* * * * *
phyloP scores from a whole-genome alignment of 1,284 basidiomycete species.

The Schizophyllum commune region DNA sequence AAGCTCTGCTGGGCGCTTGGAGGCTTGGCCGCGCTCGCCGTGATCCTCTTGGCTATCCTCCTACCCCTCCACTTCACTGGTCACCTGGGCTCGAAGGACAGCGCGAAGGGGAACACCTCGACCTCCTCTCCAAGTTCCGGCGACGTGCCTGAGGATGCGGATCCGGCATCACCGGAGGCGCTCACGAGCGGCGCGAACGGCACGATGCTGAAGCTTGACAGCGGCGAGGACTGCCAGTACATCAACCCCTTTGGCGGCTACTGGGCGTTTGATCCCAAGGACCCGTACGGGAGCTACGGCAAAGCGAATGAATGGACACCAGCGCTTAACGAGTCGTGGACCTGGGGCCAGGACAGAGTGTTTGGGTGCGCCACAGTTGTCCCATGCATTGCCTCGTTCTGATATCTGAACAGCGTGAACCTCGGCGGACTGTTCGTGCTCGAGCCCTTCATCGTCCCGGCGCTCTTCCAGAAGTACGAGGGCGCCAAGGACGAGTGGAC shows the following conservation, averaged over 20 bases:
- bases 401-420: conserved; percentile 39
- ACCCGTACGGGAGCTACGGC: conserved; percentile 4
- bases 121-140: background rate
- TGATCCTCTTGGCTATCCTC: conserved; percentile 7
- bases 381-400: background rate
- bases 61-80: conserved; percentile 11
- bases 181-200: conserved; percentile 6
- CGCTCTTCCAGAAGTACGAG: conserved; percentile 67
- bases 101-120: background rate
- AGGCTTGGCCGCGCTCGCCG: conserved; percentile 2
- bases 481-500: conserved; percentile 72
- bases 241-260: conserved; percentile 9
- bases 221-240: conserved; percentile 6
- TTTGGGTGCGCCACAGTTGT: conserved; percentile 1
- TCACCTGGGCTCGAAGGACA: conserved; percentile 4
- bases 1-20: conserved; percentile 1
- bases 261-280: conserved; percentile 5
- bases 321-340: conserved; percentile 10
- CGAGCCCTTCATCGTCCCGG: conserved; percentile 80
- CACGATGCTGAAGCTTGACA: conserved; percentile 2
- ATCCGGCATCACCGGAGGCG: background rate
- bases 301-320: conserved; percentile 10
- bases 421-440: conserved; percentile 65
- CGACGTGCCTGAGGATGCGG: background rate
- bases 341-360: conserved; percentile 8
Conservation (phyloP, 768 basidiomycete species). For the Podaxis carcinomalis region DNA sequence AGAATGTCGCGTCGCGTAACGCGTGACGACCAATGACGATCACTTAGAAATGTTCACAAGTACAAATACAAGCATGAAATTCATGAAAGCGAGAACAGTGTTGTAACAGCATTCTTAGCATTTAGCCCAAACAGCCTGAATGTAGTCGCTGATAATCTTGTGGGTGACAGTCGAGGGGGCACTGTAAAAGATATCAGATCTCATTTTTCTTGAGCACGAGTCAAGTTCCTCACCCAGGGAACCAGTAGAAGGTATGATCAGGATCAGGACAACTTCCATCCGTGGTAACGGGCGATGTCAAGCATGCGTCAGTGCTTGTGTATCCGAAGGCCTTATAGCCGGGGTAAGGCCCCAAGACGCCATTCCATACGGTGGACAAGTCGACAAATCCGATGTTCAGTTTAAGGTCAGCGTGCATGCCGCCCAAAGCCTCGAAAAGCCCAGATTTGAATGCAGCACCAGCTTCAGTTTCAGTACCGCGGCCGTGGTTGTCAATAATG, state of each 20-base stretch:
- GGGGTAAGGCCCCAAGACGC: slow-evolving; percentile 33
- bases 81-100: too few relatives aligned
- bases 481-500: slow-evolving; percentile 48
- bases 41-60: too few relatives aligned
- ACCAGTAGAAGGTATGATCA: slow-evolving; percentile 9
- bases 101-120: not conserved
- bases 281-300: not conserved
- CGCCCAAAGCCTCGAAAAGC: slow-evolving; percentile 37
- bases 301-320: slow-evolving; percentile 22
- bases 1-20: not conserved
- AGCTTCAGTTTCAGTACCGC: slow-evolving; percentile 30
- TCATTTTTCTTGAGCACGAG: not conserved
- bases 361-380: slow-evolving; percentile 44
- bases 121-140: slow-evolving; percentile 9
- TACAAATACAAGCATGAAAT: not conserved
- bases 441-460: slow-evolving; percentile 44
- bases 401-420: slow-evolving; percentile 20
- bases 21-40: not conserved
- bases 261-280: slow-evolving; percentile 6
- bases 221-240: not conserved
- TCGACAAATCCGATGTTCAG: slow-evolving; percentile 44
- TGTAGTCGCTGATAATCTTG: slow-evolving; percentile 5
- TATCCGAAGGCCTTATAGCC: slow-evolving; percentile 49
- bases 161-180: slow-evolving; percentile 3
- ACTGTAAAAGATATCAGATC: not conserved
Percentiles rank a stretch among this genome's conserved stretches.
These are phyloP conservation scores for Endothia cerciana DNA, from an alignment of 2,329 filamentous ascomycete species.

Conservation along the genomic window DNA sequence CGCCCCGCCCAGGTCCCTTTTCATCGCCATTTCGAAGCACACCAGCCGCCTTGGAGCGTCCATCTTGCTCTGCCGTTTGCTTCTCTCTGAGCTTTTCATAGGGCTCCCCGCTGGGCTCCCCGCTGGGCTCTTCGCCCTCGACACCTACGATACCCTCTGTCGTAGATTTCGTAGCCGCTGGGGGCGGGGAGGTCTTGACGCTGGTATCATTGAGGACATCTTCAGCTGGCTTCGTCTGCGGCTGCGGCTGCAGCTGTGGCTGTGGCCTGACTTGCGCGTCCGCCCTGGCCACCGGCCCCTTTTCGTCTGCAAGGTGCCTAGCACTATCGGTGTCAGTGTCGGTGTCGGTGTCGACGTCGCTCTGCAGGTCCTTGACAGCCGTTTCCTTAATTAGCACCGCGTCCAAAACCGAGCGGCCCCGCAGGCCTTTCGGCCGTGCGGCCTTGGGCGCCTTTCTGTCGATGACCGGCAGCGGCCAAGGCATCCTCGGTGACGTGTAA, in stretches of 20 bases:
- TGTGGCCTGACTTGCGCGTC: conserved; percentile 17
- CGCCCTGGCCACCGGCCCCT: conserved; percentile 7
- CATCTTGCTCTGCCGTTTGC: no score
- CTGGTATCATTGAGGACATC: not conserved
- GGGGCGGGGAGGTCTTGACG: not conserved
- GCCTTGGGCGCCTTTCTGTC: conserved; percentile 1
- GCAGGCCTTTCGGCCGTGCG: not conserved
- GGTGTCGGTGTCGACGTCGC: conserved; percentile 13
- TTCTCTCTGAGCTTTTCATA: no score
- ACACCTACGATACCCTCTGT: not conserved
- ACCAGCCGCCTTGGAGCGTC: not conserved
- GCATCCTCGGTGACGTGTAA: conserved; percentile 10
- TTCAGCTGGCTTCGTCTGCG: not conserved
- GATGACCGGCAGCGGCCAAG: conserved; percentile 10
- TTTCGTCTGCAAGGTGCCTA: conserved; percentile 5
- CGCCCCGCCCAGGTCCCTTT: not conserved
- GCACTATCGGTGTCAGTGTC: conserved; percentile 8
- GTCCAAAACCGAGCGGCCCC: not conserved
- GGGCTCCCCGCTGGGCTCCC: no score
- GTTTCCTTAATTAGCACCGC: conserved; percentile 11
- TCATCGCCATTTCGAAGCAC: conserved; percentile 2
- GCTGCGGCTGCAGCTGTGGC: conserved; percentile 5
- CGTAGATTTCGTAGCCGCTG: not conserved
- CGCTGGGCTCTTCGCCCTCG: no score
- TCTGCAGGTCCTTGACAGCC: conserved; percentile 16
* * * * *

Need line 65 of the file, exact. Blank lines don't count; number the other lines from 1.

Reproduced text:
- TTCTCTCTGAGCTTTTCATA: no score